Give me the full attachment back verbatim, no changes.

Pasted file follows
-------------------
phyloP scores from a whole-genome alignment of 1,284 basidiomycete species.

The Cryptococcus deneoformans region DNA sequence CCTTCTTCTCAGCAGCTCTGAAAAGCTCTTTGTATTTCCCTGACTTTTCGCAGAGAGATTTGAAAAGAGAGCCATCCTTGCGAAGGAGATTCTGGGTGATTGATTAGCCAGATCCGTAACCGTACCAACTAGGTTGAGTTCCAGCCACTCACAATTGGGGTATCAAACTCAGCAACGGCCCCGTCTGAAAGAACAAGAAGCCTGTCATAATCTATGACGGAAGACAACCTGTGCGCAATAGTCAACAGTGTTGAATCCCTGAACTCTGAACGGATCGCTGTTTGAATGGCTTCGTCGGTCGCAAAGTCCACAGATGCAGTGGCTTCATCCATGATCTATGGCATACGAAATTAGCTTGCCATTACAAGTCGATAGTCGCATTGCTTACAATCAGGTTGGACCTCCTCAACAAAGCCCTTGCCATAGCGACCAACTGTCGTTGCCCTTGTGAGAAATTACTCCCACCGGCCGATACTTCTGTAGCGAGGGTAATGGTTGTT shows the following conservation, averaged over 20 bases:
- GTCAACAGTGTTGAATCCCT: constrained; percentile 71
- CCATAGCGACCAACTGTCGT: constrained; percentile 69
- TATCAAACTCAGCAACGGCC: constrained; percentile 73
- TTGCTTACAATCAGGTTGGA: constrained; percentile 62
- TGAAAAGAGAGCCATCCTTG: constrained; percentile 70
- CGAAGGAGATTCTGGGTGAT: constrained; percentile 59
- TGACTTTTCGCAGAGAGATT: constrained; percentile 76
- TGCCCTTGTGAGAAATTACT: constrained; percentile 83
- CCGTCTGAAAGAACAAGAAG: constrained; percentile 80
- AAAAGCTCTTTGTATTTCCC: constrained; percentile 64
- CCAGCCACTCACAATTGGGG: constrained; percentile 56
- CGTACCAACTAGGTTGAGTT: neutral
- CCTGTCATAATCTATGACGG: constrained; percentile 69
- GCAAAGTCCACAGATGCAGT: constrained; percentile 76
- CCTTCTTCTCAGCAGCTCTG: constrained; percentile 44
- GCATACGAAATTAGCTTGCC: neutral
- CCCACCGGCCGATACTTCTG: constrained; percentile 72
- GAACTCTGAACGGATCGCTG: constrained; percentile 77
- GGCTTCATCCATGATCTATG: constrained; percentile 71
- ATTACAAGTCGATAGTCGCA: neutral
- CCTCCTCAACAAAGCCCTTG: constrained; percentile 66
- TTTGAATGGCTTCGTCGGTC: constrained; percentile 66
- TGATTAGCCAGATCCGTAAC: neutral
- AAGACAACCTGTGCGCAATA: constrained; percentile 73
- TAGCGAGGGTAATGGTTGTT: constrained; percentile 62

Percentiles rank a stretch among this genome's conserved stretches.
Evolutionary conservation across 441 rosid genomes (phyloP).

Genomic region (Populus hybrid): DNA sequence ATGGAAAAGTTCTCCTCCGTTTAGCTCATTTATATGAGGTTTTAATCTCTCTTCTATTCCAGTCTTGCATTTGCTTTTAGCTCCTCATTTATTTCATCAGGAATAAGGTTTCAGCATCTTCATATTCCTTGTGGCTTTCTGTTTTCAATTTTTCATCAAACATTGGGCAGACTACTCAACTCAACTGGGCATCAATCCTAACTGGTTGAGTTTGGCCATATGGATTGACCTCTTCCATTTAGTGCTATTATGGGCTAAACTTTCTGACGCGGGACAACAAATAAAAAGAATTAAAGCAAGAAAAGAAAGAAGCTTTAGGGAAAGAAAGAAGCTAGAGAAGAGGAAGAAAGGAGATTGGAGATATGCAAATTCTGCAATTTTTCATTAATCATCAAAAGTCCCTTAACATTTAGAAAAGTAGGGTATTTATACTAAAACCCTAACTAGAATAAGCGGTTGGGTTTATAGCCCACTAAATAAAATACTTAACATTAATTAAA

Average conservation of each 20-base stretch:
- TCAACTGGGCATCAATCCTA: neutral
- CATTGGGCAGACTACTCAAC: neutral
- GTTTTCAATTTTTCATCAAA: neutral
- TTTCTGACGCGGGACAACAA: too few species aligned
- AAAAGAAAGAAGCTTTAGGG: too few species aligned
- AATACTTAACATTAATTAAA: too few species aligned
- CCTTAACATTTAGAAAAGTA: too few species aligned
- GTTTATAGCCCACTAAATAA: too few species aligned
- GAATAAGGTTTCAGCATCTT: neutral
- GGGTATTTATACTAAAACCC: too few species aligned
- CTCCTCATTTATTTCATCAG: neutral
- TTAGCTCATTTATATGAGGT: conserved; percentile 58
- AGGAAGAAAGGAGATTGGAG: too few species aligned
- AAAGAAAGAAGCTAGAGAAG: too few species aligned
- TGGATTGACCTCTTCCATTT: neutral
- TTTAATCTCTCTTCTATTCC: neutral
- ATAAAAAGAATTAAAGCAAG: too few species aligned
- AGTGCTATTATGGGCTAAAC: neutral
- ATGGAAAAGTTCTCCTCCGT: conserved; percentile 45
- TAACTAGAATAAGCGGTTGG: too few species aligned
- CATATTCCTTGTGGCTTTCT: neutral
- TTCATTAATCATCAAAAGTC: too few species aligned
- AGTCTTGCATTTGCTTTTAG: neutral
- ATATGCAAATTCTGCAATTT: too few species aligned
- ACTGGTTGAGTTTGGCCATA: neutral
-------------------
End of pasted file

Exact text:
phyloP scores from a whole-genome alignment of 1,284 basidiomycete species.

The Cryptococcus deneoformans region DNA sequence CCTTCTTCTCAGCAGCTCTGAAAAGCTCTTTGTATTTCCCTGACTTTTCGCAGAGAGATTTGAAAAGAGAGCCATCCTTGCGAAGGAGATTCTGGGTGATTGATTAGCCAGATCCGTAACCGTACCAACTAGGTTGAGTTCCAGCCACTCACAATTGGGGTATCAAACTCAGCAACGGCCCCGTCTGAAAGAACAAGAAGCCTGTCATAATCTATGACGGAAGACAACCTGTGCGCAATAGTCAACAGTGTTGAATCCCTGAACTCTGAACGGATCGCTGTTTGAATGGCTTCGTCGGTCGCAAAGTCCACAGATGCAGTGGCTTCATCCATGATCTATGGCATACGAAATTAGCTTGCCATTACAAGTCGATAGTCGCATTGCTTACAATCAGGTTGGACCTCCTCAACAAAGCCCTTGCCATAGCGACCAACTGTCGTTGCCCTTGTGAGAAATTACTCCCACCGGCCGATACTTCTGTAGCGAGGGTAATGGTTGTT shows the following conservation, averaged over 20 bases:
- GTCAACAGTGTTGAATCCCT: constrained; percentile 71
- CCATAGCGACCAACTGTCGT: constrained; percentile 69
- TATCAAACTCAGCAACGGCC: constrained; percentile 73
- TTGCTTACAATCAGGTTGGA: constrained; percentile 62
- TGAAAAGAGAGCCATCCTTG: constrained; percentile 70
- CGAAGGAGATTCTGGGTGAT: constrained; percentile 59
- TGACTTTTCGCAGAGAGATT: constrained; percentile 76
- TGCCCTTGTGAGAAATTACT: constrained; percentile 83
- CCGTCTGAAAGAACAAGAAG: constrained; percentile 80
- AAAAGCTCTTTGTATTTCCC: constrained; percentile 64
- CCAGCCACTCACAATTGGGG: constrained; percentile 56
- CGTACCAACTAGGTTGAGTT: neutral
- CCTGTCATAATCTATGACGG: constrained; percentile 69
- GCAAAGTCCACAGATGCAGT: constrained; percentile 76
- CCTTCTTCTCAGCAGCTCTG: constrained; percentile 44
- GCATACGAAATTAGCTTGCC: neutral
- CCCACCGGCCGATACTTCTG: constrained; percentile 72
- GAACTCTGAACGGATCGCTG: constrained; percentile 77
- GGCTTCATCCATGATCTATG: constrained; percentile 71
- ATTACAAGTCGATAGTCGCA: neutral
- CCTCCTCAACAAAGCCCTTG: constrained; percentile 66
- TTTGAATGGCTTCGTCGGTC: constrained; percentile 66
- TGATTAGCCAGATCCGTAAC: neutral
- AAGACAACCTGTGCGCAATA: constrained; percentile 73
- TAGCGAGGGTAATGGTTGTT: constrained; percentile 62

Percentiles rank a stretch among this genome's conserved stretches.
Evolutionary conservation across 441 rosid genomes (phyloP).

Genomic region (Populus hybrid): DNA sequence ATGGAAAAGTTCTCCTCCGTTTAGCTCATTTATATGAGGTTTTAATCTCTCTTCTATTCCAGTCTTGCATTTGCTTTTAGCTCCTCATTTATTTCATCAGGAATAAGGTTTCAGCATCTTCATATTCCTTGTGGCTTTCTGTTTTCAATTTTTCATCAAACATTGGGCAGACTACTCAACTCAACTGGGCATCAATCCTAACTGGTTGAGTTTGGCCATATGGATTGACCTCTTCCATTTAGTGCTATTATGGGCTAAACTTTCTGACGCGGGACAACAAATAAAAAGAATTAAAGCAAGAAAAGAAAGAAGCTTTAGGGAAAGAAAGAAGCTAGAGAAGAGGAAGAAAGGAGATTGGAGATATGCAAATTCTGCAATTTTTCATTAATCATCAAAAGTCCCTTAACATTTAGAAAAGTAGGGTATTTATACTAAAACCCTAACTAGAATAAGCGGTTGGGTTTATAGCCCACTAAATAAAATACTTAACATTAATTAAA

Average conservation of each 20-base stretch:
- TCAACTGGGCATCAATCCTA: neutral
- CATTGGGCAGACTACTCAAC: neutral
- GTTTTCAATTTTTCATCAAA: neutral
- TTTCTGACGCGGGACAACAA: too few species aligned
- AAAAGAAAGAAGCTTTAGGG: too few species aligned
- AATACTTAACATTAATTAAA: too few species aligned
- CCTTAACATTTAGAAAAGTA: too few species aligned
- GTTTATAGCCCACTAAATAA: too few species aligned
- GAATAAGGTTTCAGCATCTT: neutral
- GGGTATTTATACTAAAACCC: too few species aligned
- CTCCTCATTTATTTCATCAG: neutral
- TTAGCTCATTTATATGAGGT: conserved; percentile 58
- AGGAAGAAAGGAGATTGGAG: too few species aligned
- AAAGAAAGAAGCTAGAGAAG: too few species aligned
- TGGATTGACCTCTTCCATTT: neutral
- TTTAATCTCTCTTCTATTCC: neutral
- ATAAAAAGAATTAAAGCAAG: too few species aligned
- AGTGCTATTATGGGCTAAAC: neutral
- ATGGAAAAGTTCTCCTCCGT: conserved; percentile 45
- TAACTAGAATAAGCGGTTGG: too few species aligned
- CATATTCCTTGTGGCTTTCT: neutral
- TTCATTAATCATCAAAAGTC: too few species aligned
- AGTCTTGCATTTGCTTTTAG: neutral
- ATATGCAAATTCTGCAATTT: too few species aligned
- ACTGGTTGAGTTTGGCCATA: neutral